addition, the school may not disburse a Pell payment for the first
payment period until the student has completed 25% of the work in
the academic year or program, whichever is shorter. It may not make
the second payment until the student has completed 75% of the work
in the academic year or program.

[[Formula 5B]]
[[34 CFR 690.66(c)(4)]]
For a term correspondence program, as for other term-based
programs, the payment period is the term. However, the school may
not disburse the Pell for a payment period until the student has
completed 50% of the lessons or completes 50% of the work for the
term, whichever is later.

[[Residential training]]
If the correspondence program has a required period of residential
training, the school must treat the residential training as an additional
payment period and determine the payment for that payment period
using either Formula 3 or Formula 4. Note that the correspondence
portion of the program is still treated as a separate portion of the
program that is divided into two equal payment periods.

Step 5: Calculate the Payment for a Payment Period

[[Formula 5A]]
[[34 CFR 690.66(a)(3)]]
For nonterm programs, this step is the same as under Formula 4. The
school first multiplies the annual award (determined from the half-
time Disbursement Schedule, in this case) by the lesser of

Weeks of instructional time for a full-time student to
complete hours in the program
----------------------------------------------------
Weeks of instructional time in program's definition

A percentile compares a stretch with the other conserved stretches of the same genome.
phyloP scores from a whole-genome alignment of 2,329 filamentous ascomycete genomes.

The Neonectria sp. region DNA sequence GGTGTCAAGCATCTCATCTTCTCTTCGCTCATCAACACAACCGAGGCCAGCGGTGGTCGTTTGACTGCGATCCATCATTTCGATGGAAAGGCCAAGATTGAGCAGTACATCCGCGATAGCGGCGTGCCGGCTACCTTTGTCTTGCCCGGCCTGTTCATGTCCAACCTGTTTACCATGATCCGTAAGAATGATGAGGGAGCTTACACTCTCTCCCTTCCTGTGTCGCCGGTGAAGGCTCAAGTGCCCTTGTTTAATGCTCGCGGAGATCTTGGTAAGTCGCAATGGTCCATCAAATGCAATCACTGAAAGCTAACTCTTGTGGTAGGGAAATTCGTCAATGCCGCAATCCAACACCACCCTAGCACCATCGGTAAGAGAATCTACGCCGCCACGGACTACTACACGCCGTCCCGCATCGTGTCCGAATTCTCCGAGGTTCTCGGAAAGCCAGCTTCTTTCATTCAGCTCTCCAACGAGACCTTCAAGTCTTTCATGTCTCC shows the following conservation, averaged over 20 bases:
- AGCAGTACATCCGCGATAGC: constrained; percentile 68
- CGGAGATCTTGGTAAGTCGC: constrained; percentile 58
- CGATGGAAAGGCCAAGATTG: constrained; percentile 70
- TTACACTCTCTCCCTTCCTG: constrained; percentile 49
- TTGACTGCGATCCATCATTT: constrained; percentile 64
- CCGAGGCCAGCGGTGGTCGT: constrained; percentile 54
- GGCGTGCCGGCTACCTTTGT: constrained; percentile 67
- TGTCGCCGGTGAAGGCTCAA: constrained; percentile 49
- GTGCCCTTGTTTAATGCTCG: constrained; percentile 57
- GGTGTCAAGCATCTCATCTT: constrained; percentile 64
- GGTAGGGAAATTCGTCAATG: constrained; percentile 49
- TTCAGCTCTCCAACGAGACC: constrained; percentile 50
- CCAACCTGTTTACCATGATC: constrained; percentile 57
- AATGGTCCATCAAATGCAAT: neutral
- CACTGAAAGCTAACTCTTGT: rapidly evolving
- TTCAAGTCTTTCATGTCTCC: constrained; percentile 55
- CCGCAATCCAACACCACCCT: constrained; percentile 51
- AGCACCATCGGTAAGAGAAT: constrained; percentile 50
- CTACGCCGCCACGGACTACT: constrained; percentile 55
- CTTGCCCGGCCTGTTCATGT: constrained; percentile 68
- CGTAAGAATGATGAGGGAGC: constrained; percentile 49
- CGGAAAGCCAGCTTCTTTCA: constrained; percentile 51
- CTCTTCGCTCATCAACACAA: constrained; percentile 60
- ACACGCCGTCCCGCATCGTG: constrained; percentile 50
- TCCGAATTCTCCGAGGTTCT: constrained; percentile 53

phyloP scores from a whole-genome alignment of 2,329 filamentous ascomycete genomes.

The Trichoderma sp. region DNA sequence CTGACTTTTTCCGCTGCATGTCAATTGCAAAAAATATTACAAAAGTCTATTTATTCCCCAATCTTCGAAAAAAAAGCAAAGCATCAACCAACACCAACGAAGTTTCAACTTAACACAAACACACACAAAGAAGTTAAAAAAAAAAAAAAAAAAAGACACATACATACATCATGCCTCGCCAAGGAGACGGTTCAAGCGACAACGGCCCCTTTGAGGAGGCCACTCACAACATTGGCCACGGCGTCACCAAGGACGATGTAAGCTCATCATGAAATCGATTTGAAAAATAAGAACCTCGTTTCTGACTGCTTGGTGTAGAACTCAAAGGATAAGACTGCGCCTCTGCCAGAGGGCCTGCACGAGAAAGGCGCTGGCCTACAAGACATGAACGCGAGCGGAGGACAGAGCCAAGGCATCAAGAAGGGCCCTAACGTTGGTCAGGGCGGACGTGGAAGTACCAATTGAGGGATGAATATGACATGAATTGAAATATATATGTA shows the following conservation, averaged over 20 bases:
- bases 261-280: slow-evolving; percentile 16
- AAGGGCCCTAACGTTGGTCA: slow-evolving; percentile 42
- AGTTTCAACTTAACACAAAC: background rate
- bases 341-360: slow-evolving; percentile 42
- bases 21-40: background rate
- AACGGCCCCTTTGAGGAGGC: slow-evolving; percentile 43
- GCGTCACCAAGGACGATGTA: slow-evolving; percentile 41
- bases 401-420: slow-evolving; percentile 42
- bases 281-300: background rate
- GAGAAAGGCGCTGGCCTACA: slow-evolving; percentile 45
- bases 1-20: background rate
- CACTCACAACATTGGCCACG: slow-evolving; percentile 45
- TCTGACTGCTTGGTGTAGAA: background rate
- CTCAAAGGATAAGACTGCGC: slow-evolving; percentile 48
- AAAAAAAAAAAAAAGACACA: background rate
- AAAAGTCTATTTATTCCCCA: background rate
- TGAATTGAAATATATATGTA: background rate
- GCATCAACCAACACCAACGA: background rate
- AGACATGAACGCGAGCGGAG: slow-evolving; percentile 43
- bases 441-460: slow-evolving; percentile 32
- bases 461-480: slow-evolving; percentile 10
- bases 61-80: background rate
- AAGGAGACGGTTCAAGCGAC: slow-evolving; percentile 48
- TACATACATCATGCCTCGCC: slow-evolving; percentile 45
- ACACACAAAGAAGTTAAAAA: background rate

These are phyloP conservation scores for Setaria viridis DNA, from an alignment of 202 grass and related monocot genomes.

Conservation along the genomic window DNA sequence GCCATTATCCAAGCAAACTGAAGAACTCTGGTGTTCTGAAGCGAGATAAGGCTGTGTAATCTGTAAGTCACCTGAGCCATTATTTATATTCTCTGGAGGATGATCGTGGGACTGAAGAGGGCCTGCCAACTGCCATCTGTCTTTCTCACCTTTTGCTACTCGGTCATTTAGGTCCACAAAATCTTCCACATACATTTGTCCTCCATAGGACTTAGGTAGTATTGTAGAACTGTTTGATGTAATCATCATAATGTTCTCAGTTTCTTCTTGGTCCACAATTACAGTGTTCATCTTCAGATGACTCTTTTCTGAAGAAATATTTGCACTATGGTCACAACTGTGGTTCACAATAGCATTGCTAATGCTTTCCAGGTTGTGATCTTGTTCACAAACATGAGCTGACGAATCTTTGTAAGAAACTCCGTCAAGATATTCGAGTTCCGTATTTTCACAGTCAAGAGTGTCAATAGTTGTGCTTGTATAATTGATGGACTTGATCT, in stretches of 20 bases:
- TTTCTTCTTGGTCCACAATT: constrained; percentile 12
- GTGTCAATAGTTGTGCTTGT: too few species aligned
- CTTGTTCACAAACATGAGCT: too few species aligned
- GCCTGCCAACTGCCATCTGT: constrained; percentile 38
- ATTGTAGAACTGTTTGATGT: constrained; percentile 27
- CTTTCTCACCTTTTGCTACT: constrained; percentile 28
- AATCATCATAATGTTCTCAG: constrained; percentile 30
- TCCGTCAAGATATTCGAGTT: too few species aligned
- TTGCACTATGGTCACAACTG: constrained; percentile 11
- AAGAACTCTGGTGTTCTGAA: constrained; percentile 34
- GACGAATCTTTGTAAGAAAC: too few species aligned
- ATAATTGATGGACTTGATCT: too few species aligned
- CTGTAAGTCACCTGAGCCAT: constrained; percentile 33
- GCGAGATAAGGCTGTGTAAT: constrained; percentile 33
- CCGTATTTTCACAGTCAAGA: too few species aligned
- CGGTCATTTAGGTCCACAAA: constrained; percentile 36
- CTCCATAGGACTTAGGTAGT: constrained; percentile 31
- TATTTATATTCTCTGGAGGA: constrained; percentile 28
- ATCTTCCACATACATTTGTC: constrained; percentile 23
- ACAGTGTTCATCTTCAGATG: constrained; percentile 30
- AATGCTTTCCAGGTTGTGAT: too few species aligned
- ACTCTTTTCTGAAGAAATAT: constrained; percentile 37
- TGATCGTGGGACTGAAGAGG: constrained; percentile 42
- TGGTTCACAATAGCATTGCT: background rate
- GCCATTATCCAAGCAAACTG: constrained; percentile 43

of academic year

OR

Weeks of instructional time for a full-time student to
complete hours in the academic year
-----------------------------------------------------
Weeks of instructional time in program's definition
of academic year

OR

ONE (1)

[[34 CFR 690.66(a)(4)]]
The school then multiplies the result by the following fraction:

Hours in a payment period
---------------------------------------------
Hours in program's definition of academic year

[[Formula 5B]]
[[34 CFR 690.66(c)(3)]]
For term programs, this step is the same as under Formula 3. The
school multiplies the annual award by the weeks in the term divided
by the weeks in the academic year:

Weeks of instructional time in the term
Annual award x -------------------------------------------------
Weeks of instructional time in program's
definition of academic year

If the resulting amount is more than 50% of the annual award, the
school must make the payment in at least two disbursements. A
single disbursement may never be more than 50% of the annual
award.

CORRESPONDENCE STUDY COMBINED WITH REGULAR
STUDY

[[34 CFR 690.8(b)]]
If correspondence coursework is to be combined with regular
coursework, the correspondence courses must meet the following
criteria to be included in the student's enrollment status:

- The courses must apply toward the student's degree or certificate
or must be remedial work to help the student in his or her course
of study.

- The courses must be completed during the period required for the
student's regular coursework.

When combining the number of hours of correspondence work with
the number of hours of regular coursework to determine the student's
enrollment status for a Pell, the amount of correspondence work
counted may not exceed the number of hours of regular coursework
in which the student is enrolled. (However, if the student is taking at
least a half-time load of correspondence courses, the student would